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Look out Talbot's. Frosty will want his hat back.....

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December 09, 2009 – Comments (15) | RELATED TICKERS: TLB.DL

Don't tell anyone....but the manikins at Talbots have no clothes! Talbots has borrowed Frosty's magic top hat to appear to produce something from nothing. I suspect he will want his hat back soon now that the snow is falling heavily, at least in the Northeast. Talbots will hold the magic hat while the 80% shorts stumble to cover and it might razzle and dazzle a few more investors who are gullible and can't count. The share price may fluctuate upwards slightly from here, but the smoke and mirrors will eventually clear. Yes, Talbots pulled a slight profit this past quarter, but still expects a loss overall. Despite what appears to be a reduction of debt at excellent terms, the terms are at least 20% dilution and Talbots remains with negative net tangible assets

If anyone else issued 25% more shares their stock price would tank accordingly. IN this case Talbots has pulled it off and is enjoying a huge premium.....so far.

The merger with a blank check company, BPW should raise some flags. What's in it for them? About 65% of Talbots shares. Japanese investors and Aeon is the winner here, getting back the money it loaned Talbots at even dollar, compared to the chance that Talbots wouldn't have found sufficient footing to pay them back for several years, or worse at a reduced rate if the economy continues to languish.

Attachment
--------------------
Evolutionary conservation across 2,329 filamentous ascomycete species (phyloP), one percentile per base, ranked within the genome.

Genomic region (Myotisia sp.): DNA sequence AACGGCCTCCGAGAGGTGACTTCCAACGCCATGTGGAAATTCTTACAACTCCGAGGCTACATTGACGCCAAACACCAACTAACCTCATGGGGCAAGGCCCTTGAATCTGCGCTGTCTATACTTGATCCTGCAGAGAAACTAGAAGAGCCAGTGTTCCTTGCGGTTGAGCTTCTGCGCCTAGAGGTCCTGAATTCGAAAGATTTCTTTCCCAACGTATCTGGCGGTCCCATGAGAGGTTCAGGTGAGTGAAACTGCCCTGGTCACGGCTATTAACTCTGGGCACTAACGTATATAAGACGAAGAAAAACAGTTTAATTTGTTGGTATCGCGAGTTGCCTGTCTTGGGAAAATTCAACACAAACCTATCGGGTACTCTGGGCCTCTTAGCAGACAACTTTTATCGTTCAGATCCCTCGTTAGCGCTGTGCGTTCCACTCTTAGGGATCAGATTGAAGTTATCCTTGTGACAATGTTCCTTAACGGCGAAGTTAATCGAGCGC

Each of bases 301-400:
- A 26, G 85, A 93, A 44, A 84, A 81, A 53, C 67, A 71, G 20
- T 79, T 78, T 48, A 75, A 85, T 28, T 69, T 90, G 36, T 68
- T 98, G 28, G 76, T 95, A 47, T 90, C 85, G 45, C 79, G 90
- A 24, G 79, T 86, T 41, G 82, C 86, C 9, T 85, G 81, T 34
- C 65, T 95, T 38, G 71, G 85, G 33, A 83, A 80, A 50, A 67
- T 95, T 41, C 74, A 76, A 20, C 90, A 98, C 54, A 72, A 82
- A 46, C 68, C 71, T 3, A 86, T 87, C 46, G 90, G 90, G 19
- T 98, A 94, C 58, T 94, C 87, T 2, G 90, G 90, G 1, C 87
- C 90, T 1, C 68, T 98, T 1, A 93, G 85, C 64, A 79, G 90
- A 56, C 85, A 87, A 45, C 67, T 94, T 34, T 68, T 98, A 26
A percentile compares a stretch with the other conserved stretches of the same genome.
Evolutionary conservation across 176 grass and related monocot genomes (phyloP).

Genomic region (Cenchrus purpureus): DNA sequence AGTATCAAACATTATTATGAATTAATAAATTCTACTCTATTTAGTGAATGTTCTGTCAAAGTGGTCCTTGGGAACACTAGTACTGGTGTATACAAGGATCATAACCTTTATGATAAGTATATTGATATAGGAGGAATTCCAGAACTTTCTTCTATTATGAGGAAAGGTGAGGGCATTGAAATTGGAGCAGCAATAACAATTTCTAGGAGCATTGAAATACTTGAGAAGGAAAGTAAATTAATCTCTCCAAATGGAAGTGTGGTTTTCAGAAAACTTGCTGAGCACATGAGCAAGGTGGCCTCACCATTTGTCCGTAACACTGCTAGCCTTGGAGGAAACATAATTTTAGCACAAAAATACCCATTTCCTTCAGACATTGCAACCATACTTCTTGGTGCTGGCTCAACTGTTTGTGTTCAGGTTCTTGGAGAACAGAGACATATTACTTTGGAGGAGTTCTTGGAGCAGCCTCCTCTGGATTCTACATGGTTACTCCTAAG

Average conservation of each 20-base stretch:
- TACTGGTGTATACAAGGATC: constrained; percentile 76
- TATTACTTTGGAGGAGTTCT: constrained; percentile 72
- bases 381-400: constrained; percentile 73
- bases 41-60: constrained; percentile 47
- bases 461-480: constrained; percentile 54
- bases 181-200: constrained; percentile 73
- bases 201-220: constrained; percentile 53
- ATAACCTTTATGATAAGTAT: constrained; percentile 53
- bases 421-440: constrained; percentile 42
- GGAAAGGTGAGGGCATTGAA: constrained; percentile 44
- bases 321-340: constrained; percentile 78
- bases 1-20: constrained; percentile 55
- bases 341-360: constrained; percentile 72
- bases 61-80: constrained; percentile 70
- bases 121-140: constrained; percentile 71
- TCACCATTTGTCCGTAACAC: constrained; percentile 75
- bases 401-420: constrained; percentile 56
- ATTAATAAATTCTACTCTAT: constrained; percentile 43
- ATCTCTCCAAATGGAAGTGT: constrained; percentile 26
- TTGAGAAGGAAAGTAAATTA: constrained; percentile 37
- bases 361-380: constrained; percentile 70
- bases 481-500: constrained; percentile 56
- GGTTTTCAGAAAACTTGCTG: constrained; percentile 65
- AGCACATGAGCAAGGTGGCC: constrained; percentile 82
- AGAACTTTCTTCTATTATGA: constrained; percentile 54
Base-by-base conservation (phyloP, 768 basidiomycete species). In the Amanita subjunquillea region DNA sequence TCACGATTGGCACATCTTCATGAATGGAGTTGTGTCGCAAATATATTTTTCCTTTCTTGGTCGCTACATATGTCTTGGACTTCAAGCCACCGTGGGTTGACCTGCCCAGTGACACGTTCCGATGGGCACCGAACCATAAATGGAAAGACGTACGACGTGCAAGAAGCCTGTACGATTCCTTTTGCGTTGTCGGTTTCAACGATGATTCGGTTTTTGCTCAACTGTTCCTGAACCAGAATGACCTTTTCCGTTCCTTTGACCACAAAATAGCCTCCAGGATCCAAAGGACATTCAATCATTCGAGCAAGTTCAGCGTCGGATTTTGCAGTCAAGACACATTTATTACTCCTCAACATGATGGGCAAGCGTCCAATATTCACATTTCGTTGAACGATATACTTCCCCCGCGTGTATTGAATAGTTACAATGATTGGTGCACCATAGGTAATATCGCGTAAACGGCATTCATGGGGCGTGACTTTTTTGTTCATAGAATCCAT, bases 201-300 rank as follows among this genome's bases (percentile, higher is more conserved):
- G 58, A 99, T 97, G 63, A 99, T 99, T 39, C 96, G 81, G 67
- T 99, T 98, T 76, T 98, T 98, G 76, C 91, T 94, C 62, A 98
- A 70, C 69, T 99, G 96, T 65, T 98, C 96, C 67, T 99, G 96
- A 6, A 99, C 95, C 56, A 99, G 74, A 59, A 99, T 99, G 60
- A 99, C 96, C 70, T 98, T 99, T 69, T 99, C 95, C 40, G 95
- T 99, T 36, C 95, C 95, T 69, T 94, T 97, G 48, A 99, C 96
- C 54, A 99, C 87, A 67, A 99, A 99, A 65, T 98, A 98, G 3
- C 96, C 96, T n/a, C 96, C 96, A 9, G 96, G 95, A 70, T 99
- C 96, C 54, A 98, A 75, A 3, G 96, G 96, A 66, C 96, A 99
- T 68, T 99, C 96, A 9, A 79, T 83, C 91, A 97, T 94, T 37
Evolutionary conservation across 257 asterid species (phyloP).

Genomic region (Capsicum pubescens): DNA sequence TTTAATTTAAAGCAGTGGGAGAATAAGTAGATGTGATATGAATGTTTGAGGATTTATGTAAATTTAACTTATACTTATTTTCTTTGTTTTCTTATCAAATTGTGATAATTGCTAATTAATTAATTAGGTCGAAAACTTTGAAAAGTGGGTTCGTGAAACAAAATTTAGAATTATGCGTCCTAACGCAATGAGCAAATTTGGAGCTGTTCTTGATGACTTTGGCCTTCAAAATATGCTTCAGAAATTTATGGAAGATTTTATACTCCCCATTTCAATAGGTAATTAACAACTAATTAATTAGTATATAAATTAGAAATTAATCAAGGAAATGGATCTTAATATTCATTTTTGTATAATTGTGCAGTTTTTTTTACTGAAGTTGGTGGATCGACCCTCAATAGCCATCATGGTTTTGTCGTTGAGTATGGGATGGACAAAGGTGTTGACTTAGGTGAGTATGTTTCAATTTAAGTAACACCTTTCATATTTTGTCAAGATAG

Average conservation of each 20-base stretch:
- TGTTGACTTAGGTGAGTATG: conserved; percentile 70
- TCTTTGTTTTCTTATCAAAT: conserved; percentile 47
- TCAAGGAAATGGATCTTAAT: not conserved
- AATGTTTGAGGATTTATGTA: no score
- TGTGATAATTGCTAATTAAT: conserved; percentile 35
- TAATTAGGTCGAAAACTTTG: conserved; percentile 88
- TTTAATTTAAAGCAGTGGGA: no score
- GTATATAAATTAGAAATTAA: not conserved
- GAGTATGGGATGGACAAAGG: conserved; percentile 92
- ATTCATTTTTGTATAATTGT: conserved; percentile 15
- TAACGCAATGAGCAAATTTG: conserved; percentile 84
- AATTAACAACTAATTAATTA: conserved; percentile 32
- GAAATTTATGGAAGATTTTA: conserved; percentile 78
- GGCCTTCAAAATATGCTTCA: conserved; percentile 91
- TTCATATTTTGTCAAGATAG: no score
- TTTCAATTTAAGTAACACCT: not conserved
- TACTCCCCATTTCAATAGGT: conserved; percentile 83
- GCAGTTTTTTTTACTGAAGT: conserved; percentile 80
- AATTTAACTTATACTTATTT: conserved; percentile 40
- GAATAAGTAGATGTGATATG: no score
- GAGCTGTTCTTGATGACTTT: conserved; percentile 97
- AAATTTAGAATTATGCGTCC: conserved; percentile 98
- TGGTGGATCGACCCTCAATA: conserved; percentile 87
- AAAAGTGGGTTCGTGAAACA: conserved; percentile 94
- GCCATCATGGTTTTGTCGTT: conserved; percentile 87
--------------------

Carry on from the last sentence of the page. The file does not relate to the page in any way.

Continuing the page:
Would Aeon be willing to part on even dollar if they thought Talbots was a turn around story? Would BPW be willing to be bought out if they thought Talbots was a turn around story when they already had a strong holding? Both are allowing this to happen because the risk to each is GREATER if Talbots is left to continue in it's current footprint. Neither is after further gain, (though BPW is hoping for some). Both are trying to protect what they currently have and are scared the rabbit will take back the top hat if this type of deal wasn't done.

So lets see. 55 Million shares outstanding now. Retire about 30 Million that AEON holds. Sounds good so far.